Final Reflection

I think I achieved all the learning goals laid out at the beginning of the course. I especially enjoyed applying what I read about in articles when designing my own course. Whenever a course offers the opportunity to apply what you’ve learned, it is the most effective way for learners to actually retain information. I have even started touting my basic rampages skills to my colleagues and feel as though I’ve “bought into” my own module learning goals – I’ve improved my online learning skills. I took the pre-test for my module to see if I was really ready to be a true online learner (Bri sent it to me early on in the summer). I did not score well and remember the advice at the end of the test suggested I rethink online learning. A few months later, I can say that I’m better prepared to enter another online environment because my technology skills, knowledge of online platforms, and ability to connect virtually with people is vastly improved. I also enjoyed reading about the history of eLearning and visions for the future. Even though the technology can get pretty complicated with a new tool coming out every 10 minutes, the basic design and implementation strategies remain the same – communication, connection, and community. The community of inquiry framework survey I will continue to keep in my office on my bulletin board as a constant reference for most any course I design or take.

I think the most effective learning activity was designing our own module – breaking it down piece by piece. At first, I wasn’t comfortable not knowing the structure of the project (i.e. the deadline, how I’d be evaluated, etc.) However, after reading further about the importance of the learning process, it all came together for me.  I cannot think of a least effective learning activity since they were all relevant (perhaps the feedly exercise since I never touched it after I created it). Really the course feedback that I have would be to shorten this down to 6 or 8 weeks in the summer versus 12. I think the course objectives/learning goals could be achieved in that time frame if you combined a few topics together in one week. If it remained 12 weeks, I could see the optional reflective tweet versus a blog post each week. It is much easier for me to see what the whole class thought about each weekly topic than to read a lengthy blog post. Just some thoughts. Overall, I’m a better eLearner and designer as a result of this course. Thank you!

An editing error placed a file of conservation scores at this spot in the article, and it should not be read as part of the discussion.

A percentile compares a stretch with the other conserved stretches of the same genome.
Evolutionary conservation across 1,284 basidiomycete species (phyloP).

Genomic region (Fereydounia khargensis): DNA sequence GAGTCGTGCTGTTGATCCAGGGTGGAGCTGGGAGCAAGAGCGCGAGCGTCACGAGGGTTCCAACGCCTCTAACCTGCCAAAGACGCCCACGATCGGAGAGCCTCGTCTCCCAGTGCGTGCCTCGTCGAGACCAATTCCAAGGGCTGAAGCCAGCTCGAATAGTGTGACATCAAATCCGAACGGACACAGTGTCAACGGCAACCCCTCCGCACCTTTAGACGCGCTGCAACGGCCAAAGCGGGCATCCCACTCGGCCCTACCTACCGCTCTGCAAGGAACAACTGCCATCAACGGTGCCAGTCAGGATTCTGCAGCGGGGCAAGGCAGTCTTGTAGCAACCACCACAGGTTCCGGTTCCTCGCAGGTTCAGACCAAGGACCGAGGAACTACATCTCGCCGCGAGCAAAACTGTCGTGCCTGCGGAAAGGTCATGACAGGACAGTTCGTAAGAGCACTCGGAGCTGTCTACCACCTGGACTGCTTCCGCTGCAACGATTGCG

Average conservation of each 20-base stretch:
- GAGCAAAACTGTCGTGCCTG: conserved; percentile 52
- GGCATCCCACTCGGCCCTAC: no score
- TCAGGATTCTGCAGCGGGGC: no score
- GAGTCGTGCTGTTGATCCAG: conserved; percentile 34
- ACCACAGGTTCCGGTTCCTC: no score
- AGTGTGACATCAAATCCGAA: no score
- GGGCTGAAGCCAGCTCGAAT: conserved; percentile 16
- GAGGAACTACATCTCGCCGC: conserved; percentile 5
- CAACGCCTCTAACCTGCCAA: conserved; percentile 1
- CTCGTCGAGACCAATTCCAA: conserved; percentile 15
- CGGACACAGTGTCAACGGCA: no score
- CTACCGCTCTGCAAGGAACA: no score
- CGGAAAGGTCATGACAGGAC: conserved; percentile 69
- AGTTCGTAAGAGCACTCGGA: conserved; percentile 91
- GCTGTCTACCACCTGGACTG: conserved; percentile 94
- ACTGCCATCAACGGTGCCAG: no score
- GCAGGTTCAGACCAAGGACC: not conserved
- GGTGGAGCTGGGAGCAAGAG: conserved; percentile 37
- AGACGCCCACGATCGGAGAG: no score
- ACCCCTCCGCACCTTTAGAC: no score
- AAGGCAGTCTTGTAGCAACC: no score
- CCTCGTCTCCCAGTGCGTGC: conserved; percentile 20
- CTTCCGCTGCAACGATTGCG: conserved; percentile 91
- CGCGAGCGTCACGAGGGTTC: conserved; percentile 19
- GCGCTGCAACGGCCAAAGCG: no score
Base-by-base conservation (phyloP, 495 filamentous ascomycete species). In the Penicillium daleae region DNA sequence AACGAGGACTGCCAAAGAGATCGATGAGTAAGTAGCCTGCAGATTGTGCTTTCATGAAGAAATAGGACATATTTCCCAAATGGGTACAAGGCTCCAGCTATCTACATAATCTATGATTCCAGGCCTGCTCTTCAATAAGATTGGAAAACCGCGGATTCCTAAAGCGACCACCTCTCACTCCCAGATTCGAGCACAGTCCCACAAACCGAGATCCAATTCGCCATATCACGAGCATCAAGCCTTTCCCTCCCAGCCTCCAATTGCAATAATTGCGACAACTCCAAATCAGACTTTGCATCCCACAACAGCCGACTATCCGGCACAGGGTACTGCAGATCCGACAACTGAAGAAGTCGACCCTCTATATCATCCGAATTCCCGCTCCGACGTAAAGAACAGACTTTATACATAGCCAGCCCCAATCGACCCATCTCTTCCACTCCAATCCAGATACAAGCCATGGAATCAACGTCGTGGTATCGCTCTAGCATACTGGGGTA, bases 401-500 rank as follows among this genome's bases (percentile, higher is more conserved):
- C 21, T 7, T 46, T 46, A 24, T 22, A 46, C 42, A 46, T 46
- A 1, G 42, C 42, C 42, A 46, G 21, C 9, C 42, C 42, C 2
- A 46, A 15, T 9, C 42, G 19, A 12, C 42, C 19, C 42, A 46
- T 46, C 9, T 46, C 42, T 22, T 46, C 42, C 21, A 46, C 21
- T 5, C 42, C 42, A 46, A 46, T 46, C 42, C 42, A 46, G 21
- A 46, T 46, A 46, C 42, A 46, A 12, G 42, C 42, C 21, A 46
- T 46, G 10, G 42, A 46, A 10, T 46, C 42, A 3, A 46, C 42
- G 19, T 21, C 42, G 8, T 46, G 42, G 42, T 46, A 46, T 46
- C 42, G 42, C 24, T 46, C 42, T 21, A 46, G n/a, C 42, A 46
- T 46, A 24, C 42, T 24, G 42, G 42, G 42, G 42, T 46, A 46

Final Project

What would you like feedback on? What would help you improve your project?

I would like feedback on the design of the course site, lesson structure, content of each completed lesson, and where there could be areas for growth if I decided to lengthen the time of the course. Part of me is thinking if I wanted the module to run the full semester (13-16 weeks), what other lesson topics could be included?

How should we evaluate your project? According to this criteria, how would you evaluate your final project?

I would like for you to evaluate my project on the following criteria:

  • Using the COI survey, did I incorporate elements of teacher, social, and cognitive presence?
  • Do the lesson activities meet the learning goals?
  • Is my course site user friendly?

According to the criteria listed above, I think I incorporated teacher presence in that I clearly communicated important course topics, goals, and activities. I incorporated social presence by requiring and encouraging online discussion and collaboration through blogging. I incorporated elements of cognitive presence through problem-posing learning activities like the pre-test, case study, and 90 day action challenge. Those activities also allowed for brainstorming about possible solutions using relevant information and resources.

I think my lesson activities meet the learning goals except for understanding the campus resources available on campus. I’m not sure if I do a thorough job explaining the available technology resources students can utilize if they encounter problems. I will go back and think about including that in my course module so that I am doing a better job assigning activities that meet learning goals. Nevertheless, I think the module does a solid job helping students develop a goal action plan necessary for success in blending learning environments.

I also think the rampages set up couldn’t have been easier! Plus, I even utilized the ALT lab on campus and the faculty couldn’t have been better to work with. Once they gave me a basic tutorial, I ran with it. I think wordpress is definitely user friendly and my hope is students will feel very comfortable using a platform they will have to use for future courses.

What did you learn in the process of developing this project?